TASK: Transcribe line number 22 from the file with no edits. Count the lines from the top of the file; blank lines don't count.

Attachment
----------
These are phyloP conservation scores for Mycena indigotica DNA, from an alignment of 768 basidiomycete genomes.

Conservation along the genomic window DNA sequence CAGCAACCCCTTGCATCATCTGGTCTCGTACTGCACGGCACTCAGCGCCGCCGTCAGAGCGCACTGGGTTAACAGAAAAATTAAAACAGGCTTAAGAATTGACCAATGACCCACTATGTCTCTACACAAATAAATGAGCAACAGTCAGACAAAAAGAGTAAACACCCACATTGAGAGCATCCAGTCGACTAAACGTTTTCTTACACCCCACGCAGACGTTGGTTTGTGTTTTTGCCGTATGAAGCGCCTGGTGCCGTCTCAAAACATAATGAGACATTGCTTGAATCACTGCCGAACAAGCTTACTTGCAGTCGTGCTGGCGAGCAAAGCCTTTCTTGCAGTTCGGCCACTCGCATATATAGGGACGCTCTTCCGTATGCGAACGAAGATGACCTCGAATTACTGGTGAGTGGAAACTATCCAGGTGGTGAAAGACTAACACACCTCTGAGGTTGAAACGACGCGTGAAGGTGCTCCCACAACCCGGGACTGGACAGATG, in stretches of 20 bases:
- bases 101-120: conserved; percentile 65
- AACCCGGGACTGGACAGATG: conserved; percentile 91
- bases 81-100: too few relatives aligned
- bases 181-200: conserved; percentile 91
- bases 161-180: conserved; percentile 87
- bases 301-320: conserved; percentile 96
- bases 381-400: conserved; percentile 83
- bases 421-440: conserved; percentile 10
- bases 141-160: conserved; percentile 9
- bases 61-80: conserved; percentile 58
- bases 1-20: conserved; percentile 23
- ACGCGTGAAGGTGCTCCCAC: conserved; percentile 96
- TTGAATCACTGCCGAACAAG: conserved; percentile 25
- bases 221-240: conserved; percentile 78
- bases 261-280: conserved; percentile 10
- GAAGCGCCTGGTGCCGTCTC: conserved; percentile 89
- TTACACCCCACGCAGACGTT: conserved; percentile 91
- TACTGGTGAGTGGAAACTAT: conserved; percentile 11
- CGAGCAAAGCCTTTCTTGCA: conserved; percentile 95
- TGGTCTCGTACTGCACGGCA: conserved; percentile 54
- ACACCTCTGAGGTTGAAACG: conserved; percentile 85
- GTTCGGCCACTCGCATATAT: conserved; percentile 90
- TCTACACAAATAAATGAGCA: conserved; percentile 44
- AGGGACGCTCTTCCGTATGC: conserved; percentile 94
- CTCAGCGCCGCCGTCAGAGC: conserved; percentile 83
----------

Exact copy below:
- TGGTCTCGTACTGCACGGCA: conserved; percentile 54